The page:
Electro-Harmonix Big Muff Pi Russian

Electro-Harmonix Big Muff Pi Russian

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Big Muff Pi Russian, Fuzz pedal from Electro-Harmonix in the Big Muff series.

35 user reviews
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Electro-Harmonix Big Muff Pi Russian tech. sheet

  • Manufacturer: Electro-Harmonix
  • Model: Big Muff Pi Russian
  • Series: Big Muff
  • Category: Fuzz pedals
  • Added in our database on: 04/16/2004

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Electro-Harmonix Big Muff Pi Russian user reviews

Average Score:4.5( 4.5/5 based on 35 reviews )
 21 reviews60 %
 9 reviews26 %
 3 reviews9 %
 1 user review3 %
Value For Money :

glassjaw7's review"Russian spin on the classic Big Muff"

Electro-Harmonix Big Muff Pi Russian
The Russian Big Muff Pi is a variation of the classic American Big Muff. There have been many revisions of the Russian Muff. Mine is version 8 in the black, small-box. Though for a small box, it still takes up quite a bit of real estate on my board!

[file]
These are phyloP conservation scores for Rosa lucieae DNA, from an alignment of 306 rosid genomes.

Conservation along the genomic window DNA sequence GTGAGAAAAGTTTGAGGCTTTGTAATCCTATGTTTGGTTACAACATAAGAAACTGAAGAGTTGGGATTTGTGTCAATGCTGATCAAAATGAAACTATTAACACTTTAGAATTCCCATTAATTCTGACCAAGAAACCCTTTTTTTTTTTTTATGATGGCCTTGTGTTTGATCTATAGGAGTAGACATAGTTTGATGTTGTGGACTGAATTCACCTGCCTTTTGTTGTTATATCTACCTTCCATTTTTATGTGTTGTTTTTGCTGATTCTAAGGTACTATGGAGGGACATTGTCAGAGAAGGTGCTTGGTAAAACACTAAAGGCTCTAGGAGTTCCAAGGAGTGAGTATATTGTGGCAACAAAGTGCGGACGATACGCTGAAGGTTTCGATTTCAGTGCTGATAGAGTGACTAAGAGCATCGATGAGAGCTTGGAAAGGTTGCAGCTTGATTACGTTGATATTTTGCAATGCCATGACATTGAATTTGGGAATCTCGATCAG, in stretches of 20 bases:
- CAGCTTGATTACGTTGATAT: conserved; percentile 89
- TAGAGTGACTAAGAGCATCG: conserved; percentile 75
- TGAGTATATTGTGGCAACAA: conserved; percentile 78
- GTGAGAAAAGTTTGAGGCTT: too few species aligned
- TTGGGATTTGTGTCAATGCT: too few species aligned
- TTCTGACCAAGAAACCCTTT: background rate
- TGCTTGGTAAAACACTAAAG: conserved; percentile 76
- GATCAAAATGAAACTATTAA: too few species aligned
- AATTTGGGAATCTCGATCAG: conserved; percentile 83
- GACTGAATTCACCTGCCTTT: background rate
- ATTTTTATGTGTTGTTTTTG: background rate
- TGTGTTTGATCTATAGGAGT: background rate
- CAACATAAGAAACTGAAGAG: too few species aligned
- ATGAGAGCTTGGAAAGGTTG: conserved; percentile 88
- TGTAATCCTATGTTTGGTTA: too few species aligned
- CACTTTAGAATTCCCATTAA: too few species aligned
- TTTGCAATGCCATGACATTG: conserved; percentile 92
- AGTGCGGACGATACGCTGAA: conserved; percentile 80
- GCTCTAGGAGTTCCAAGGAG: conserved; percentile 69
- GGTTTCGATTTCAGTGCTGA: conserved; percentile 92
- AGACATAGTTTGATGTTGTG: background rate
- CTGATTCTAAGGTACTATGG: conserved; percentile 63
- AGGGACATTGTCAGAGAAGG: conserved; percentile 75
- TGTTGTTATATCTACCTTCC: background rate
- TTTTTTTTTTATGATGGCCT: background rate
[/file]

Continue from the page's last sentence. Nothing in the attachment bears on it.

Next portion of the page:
The Muff has the usual simple control layout, consisting of Volume, Sustain and Tone.
The knobs seem to feel almost loose. They are securely attached, but they are extremely easy to turn. (This may be due to the fact that I got a second-hand unit.) A small nudge will turn the knobs so I lightly marked my settings!

Other than than that, this pedal feels very solid and sturdy! Good build quality.


The pedal has three controls; Volume which controls the output level, Sustain which is the amount of gain, and Tone, which sweeps through a wide range of high end and mid control.
Finding a good tone is as easy as twisting the knobs and playing. It doesn't get any easier!


The Muff produces a singing, fuzzy distortion that only a Big Muff can. It's similar to the American Muff, but has a smoother gain character with a bit less sustain. While the American Muff gets very raspy, gnarly and bright, the Russian retains a more "polite" distortion tone, even with the tone knob cranked up all the way.